People who develop kidney stones may be at an increased risk for developing serious kidney disease later in life, report researchers.
In an analysis of data available for more than 3 million people in Alberta, even a single kidney stone episode increased the likelihood of adverse renal outcomes including kidney failure, report Marcello Tonelli (University of Alberta, Edmonton, Canada) and colleagues in the BMJ.
Using the Alberta Kidney Disease Network, Tonelli et al analyzed physician claims, facility utilization and International Classification of Diseases codes to identify presentations of kidney stones in 1,954,836 individuals over a median follow-up period of 11 years.
They found that that 5333 (0.2%) individuals developed ESRD, 68,525 (4%) developed stage 3b-5 chronic kidney disease, and 6581 (0.3%) had sustained doubling of serum creatinine from baseline levels.
Cox proportional hazard modeling showed that patients who had experienced one or more kidney stones were at 2.16-fold greater risk for incident ESRD than patients who had not experienced any such episodes.
Similarly, one or more kidney stone episodes increased the risk for new stage 3b-5 chronic kidney disease 1.74-fold and for sustained doubling of creatinine concentration, the risk was almost doubled.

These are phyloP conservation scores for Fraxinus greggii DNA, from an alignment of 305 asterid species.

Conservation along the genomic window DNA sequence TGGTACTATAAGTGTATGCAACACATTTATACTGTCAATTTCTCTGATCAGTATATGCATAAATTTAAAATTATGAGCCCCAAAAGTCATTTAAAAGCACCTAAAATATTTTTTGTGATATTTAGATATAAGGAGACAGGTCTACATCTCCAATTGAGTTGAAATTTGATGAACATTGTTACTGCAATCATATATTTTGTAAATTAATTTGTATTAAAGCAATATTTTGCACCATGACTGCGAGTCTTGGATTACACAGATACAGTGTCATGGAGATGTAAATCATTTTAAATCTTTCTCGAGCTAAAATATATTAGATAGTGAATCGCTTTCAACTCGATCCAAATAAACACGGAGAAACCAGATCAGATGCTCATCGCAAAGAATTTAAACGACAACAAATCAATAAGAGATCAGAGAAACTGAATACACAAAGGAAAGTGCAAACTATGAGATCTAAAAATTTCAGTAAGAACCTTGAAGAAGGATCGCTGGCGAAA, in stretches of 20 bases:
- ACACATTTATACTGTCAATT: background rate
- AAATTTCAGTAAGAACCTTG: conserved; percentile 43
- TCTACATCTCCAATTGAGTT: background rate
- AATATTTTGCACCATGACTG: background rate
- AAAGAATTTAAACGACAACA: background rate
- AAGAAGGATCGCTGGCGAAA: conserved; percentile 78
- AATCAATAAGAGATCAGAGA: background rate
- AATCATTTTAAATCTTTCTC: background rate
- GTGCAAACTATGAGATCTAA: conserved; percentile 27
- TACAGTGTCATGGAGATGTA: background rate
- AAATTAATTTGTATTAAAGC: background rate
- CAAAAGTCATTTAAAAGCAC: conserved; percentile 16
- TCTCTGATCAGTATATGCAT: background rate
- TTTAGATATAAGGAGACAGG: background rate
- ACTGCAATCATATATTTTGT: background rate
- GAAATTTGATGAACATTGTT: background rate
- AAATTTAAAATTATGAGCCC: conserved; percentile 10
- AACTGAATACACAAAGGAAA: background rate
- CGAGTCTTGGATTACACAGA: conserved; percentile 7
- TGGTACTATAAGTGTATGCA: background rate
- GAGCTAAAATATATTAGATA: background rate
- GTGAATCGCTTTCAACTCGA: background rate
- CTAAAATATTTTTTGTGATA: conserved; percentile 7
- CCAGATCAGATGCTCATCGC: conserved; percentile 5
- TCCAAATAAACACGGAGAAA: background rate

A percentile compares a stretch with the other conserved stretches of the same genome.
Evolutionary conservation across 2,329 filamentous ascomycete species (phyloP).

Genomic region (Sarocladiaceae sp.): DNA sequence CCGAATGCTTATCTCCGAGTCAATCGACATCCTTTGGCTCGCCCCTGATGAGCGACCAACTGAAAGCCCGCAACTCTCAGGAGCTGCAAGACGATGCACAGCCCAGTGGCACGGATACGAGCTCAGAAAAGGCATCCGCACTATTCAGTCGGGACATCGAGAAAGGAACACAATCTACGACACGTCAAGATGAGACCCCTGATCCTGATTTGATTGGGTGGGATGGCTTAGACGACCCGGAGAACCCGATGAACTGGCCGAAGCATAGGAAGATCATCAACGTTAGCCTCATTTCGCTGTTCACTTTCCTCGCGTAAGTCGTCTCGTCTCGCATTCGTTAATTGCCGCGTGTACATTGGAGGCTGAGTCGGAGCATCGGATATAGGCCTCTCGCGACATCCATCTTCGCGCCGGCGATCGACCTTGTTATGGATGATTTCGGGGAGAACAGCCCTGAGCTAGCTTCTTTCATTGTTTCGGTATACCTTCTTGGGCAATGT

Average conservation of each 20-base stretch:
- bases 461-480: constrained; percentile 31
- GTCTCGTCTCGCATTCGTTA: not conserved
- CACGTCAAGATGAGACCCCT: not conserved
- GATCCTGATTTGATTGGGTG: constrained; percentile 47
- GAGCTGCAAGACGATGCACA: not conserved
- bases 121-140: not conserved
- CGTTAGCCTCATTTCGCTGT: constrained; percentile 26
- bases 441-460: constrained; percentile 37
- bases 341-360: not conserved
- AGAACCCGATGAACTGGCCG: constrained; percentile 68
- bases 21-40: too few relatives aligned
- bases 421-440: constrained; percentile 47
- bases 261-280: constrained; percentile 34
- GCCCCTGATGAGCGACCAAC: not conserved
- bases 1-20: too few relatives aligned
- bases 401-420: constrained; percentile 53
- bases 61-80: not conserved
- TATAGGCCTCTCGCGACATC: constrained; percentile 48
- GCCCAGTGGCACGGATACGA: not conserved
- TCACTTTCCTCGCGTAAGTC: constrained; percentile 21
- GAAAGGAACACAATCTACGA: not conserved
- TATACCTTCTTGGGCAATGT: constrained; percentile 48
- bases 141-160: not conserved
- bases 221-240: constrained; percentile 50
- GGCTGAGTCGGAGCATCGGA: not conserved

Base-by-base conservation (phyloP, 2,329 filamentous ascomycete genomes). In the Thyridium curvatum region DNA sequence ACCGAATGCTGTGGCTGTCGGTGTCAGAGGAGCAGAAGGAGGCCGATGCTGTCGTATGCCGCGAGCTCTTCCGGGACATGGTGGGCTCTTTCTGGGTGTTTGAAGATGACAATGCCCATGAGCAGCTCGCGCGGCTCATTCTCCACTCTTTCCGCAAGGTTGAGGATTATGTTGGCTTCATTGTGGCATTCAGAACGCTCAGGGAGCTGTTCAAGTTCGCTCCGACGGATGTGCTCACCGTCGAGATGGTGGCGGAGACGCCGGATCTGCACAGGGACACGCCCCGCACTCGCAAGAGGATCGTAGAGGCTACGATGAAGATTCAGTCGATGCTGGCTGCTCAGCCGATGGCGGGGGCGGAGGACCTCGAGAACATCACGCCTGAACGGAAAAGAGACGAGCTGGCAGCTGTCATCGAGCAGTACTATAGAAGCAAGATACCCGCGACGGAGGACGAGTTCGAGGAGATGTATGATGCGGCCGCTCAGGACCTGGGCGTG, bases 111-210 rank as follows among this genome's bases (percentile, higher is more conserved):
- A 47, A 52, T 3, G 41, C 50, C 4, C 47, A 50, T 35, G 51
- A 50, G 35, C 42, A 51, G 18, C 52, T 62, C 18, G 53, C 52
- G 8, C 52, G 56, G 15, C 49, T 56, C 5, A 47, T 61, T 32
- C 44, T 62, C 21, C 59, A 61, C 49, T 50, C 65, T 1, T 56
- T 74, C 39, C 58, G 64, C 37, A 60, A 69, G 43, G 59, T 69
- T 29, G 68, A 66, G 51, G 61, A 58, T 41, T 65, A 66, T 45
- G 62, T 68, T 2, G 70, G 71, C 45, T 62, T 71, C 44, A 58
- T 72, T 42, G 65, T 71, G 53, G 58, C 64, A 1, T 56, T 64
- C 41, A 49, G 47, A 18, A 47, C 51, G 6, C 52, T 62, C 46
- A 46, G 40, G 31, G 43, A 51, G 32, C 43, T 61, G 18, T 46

The increased risk for these adverse renal outcomes was of a greater magnitude among women than among men, and in those aged under 50 years than in older individuals, notes the team.
However, the risk for all three adverse outcomes was significantly higher among those who had experienced at least one episode of kidney stones compared with those who had not, regardless of gender or age.
The team says the association between kidney stones and progressive loss of kidney function may be the direct result of progressive calcification within the renal interstitium, and specifically, at the tubular basement membrane and around the ducts of Bellini.
"Extension of such calcification into the tubular lumen might cause more renal damage, with potential for progressive scarring, chronic kidney disease, and ultimately ESRD," explain Tonelli et al.
The team says the findings suggest that kidney stones are an important potential contributor to the risk for ESRD and that patients with prior kidney stones should be considered at an increased risk for adverse renal outcomes - especially younger women or those with multiple symptomatic episodes.
"Further research should be aimed at determining the mechanisms explaining this association and assessing the optimal way to prevent kidney stones in the general population," the researchers conclude.
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